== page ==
Garden yellow loosestrife
Herbaceous perennial wetland invader with yellow flowers. Closely related to the aggressive invasive plant, purple loosestrife.
Other names for this plant include:
- Common names: garden loosestrife, willowweed, and willowwort
- Scientific names: None.
Classification in Wisconsin: Restricted
- Ecological Threat
- It invades wet areas including wetlands, marshes, stream edges, lakes and fens.
- Invasive throughout much of the United States. It was banned from sale in Connecticut and Washington state.
- Seeds can remain viable in the soil for up to 20 years.
- Plants reproduce both vegetatively and by seed.
Leaves & stems: Lanceolate-shaped leaves are arranged whorled or opposite along erect stems. The undersides of the leaves are softly hairy. Leaves have dot markings.
Flowers: Inflorescence is terminal on the stalks and leafy. The small yellow flowers have five petals.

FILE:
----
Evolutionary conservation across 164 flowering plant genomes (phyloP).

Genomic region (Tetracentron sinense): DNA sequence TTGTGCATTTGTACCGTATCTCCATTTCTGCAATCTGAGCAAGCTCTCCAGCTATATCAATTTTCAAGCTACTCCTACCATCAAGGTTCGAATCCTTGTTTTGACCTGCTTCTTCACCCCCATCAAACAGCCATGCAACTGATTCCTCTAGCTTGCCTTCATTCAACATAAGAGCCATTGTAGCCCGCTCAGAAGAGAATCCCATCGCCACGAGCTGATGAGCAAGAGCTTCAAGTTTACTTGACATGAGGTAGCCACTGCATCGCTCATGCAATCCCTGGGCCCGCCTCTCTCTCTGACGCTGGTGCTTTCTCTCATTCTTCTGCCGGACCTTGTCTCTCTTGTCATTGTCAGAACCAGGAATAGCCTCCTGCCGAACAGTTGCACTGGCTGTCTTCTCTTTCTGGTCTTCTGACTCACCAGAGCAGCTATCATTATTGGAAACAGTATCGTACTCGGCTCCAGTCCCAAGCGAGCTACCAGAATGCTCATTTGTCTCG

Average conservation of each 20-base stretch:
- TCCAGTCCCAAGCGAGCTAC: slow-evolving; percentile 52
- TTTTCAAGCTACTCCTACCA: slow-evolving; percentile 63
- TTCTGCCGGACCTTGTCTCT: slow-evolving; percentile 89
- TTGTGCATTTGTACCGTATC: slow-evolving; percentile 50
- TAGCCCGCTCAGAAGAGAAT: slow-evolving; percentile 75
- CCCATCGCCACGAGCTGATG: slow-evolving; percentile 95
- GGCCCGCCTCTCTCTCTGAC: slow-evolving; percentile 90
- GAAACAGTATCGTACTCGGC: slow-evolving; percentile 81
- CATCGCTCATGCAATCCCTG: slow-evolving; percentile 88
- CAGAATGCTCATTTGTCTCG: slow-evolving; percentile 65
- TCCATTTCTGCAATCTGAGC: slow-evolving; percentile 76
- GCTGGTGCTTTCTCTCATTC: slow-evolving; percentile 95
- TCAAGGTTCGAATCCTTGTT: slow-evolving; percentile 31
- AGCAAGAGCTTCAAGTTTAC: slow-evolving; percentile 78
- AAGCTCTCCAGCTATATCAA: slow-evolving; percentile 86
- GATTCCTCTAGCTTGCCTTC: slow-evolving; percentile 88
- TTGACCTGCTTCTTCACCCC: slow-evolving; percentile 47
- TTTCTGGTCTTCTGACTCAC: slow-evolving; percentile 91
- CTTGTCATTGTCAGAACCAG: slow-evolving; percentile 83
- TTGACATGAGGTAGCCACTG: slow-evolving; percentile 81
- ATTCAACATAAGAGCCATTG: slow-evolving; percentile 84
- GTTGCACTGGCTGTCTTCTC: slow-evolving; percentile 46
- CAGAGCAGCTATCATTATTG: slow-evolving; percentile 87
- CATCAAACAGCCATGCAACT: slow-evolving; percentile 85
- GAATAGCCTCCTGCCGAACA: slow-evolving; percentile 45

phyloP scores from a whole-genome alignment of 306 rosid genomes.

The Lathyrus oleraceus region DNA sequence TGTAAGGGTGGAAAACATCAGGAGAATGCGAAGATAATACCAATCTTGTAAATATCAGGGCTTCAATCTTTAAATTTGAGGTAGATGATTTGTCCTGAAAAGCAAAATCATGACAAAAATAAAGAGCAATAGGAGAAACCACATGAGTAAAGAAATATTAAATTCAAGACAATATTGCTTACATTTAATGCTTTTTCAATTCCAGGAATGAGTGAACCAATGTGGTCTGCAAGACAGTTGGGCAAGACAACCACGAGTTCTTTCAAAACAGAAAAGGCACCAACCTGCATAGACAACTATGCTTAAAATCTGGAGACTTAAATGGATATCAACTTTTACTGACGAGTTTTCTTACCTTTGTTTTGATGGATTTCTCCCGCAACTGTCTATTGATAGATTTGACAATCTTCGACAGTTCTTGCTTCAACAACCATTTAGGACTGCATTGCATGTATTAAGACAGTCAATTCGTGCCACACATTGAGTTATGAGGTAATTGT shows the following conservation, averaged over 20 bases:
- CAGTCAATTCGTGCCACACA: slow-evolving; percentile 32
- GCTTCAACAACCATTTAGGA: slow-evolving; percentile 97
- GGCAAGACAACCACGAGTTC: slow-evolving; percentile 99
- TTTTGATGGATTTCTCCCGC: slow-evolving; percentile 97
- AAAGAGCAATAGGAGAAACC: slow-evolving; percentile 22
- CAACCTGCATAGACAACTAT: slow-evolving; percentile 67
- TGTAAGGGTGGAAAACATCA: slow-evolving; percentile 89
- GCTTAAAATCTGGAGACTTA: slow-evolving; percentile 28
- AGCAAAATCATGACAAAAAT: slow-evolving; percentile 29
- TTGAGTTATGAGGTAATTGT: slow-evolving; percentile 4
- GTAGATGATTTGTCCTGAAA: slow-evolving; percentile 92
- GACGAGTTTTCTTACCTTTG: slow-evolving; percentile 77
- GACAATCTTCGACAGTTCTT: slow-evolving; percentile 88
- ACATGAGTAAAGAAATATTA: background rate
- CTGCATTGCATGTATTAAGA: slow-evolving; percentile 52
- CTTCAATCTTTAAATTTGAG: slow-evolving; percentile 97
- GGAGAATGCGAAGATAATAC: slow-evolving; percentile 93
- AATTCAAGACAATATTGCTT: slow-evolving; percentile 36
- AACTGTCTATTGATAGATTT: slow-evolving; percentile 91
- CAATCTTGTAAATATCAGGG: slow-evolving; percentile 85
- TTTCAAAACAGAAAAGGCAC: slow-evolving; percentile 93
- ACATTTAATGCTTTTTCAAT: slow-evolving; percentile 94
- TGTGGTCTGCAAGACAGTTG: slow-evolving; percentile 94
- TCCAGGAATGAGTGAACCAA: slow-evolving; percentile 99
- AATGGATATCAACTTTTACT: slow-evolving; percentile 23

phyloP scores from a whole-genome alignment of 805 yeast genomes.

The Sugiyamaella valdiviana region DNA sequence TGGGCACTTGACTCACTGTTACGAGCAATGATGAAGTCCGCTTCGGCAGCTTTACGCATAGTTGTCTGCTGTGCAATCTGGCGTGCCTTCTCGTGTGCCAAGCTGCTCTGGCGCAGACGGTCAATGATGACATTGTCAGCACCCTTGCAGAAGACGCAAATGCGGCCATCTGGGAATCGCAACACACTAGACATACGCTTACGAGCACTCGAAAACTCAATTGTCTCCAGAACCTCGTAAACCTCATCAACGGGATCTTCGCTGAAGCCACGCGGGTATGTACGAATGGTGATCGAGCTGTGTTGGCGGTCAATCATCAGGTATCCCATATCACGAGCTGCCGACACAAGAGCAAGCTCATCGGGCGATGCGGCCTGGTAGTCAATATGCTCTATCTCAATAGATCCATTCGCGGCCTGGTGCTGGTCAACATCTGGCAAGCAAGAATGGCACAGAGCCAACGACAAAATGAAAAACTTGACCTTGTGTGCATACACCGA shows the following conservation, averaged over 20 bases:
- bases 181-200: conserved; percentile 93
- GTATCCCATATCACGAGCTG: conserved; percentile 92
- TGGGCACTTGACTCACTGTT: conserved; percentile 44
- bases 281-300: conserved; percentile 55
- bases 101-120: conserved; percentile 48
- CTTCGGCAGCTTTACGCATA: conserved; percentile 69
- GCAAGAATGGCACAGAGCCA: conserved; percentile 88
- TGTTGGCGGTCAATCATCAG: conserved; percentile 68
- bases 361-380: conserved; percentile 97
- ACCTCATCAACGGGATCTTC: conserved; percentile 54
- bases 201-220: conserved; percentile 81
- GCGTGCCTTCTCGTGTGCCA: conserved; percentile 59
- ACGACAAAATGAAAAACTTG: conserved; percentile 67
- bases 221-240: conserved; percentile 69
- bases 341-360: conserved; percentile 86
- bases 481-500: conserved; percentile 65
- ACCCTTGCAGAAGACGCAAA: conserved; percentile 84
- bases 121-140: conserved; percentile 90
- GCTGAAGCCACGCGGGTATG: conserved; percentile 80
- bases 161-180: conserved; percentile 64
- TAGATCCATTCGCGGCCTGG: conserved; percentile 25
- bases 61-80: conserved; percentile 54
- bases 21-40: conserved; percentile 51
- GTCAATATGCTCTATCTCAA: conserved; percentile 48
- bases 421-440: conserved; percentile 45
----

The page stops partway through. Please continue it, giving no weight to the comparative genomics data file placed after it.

Fruits & seeds: Egg-shaped capsules contain a few seeds.
Roots: Long rhizomes creep along the soil surface.
Similar species: There are several native wetland plants in the same family as garden yellow loosestrife with yellow flowers (L. quadrifolia, terrestris, ciliata and lanceolata). Many of these do not have dots on the underside of the leaves. Garden yellow loosestrife is similar to its well-known invasive cousin, purple loosestrife (Lythrum salicaria), with different colored flowers and can invade similar habitats.
- Hand-pull individual plants. Be sure to remove the entire rhizome. Monitor for re-growth.
- Cover infestations with black landscape fabric for a minimum of one entire growing season.
- If populations are found near water, be sure to use aquatically-approved herbicides.
- Glyphosate, triclopyr and imazapyr have all been reported as effective.
- Sources for content:
- USDA Plants Profile
- New England Invasive Plant Atlas
- Washington State Department of Ecology